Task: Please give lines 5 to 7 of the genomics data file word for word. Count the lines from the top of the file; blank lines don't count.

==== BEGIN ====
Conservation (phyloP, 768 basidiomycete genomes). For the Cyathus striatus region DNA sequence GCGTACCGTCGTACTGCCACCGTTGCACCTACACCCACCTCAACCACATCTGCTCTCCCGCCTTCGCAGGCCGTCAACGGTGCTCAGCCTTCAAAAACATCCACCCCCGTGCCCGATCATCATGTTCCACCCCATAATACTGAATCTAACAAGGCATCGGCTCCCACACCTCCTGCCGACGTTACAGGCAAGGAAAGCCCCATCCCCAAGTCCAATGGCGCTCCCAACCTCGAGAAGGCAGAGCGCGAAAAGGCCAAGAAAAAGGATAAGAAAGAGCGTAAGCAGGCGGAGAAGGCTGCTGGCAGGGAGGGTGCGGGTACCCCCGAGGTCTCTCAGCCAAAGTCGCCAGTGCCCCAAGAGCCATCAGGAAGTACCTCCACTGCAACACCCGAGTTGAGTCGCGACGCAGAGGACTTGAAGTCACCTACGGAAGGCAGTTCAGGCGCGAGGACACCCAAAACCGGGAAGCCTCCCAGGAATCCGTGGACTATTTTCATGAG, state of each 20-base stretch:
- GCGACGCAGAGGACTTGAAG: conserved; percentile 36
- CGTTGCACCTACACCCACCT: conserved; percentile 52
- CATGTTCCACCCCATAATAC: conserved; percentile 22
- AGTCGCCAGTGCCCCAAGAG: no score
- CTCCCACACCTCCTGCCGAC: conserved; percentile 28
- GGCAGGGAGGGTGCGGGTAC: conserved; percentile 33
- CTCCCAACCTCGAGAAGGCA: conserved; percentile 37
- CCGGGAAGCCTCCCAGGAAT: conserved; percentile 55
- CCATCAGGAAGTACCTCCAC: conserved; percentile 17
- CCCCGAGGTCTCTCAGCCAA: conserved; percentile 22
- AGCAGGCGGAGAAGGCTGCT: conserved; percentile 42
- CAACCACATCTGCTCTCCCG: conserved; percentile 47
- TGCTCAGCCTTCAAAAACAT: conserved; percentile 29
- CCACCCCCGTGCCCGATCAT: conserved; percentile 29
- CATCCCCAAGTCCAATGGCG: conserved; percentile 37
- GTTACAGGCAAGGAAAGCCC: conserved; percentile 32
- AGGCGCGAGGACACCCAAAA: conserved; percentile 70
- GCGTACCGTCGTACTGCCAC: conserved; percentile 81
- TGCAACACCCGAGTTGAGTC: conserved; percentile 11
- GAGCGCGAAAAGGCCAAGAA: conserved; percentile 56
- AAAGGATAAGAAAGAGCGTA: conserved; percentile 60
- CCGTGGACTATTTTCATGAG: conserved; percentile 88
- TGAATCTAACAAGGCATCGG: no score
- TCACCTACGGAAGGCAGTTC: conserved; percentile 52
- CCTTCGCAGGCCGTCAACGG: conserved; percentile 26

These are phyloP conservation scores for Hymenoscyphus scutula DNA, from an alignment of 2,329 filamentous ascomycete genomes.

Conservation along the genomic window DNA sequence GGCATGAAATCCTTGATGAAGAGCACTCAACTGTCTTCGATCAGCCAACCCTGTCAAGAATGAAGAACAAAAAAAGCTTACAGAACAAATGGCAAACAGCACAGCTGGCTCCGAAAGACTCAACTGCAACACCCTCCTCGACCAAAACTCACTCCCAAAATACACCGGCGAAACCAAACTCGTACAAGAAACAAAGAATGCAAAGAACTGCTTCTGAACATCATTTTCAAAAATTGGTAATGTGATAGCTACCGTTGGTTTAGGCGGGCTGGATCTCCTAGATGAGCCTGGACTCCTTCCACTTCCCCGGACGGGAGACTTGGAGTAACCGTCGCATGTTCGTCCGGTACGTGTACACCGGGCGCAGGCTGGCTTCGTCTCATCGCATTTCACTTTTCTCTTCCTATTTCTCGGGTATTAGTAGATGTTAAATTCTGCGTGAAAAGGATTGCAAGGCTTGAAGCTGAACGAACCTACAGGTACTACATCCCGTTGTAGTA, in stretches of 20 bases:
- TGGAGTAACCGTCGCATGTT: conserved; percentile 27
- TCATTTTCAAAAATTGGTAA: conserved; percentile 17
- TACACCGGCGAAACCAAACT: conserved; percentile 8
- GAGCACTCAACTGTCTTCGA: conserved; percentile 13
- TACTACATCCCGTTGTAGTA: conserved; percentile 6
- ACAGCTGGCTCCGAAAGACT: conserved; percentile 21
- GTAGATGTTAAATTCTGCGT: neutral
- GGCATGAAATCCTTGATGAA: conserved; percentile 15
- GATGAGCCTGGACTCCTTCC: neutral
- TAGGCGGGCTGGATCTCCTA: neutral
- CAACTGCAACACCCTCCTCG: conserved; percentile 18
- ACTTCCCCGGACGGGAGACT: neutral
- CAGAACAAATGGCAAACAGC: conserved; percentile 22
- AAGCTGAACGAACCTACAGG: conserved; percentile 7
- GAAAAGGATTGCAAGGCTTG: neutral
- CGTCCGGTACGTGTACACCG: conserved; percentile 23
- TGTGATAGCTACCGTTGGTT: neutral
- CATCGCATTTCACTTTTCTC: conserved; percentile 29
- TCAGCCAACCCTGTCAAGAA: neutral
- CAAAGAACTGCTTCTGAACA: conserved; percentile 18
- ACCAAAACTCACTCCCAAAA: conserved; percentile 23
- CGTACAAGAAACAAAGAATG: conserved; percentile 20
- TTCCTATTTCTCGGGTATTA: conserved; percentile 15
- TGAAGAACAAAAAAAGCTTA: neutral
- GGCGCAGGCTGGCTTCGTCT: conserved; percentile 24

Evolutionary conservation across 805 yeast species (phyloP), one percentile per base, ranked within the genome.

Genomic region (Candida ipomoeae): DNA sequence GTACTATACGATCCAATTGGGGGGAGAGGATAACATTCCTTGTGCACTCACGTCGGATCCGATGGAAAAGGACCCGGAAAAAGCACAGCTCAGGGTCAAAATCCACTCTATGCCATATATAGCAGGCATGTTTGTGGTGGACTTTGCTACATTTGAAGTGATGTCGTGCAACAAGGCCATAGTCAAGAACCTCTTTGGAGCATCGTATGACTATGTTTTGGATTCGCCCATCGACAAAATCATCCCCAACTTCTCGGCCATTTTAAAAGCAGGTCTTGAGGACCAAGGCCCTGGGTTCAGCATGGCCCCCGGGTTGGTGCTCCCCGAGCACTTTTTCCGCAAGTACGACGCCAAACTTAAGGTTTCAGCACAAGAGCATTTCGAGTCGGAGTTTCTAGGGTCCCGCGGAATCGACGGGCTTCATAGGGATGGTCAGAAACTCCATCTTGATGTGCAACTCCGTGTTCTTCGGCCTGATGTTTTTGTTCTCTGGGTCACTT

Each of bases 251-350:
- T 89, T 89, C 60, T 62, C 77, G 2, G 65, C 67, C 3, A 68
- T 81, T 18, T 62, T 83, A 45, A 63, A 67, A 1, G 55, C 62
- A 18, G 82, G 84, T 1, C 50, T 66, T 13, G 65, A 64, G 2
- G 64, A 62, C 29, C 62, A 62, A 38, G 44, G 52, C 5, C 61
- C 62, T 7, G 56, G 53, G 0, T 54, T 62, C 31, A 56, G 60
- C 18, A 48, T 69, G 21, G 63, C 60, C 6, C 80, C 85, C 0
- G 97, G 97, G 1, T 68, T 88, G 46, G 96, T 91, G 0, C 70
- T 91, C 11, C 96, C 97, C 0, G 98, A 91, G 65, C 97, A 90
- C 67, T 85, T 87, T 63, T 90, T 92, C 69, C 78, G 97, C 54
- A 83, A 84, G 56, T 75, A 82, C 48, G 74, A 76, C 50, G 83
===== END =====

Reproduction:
- AGTCGCCAGTGCCCCAAGAG: no score
- CTCCCACACCTCCTGCCGAC: conserved; percentile 28
- GGCAGGGAGGGTGCGGGTAC: conserved; percentile 33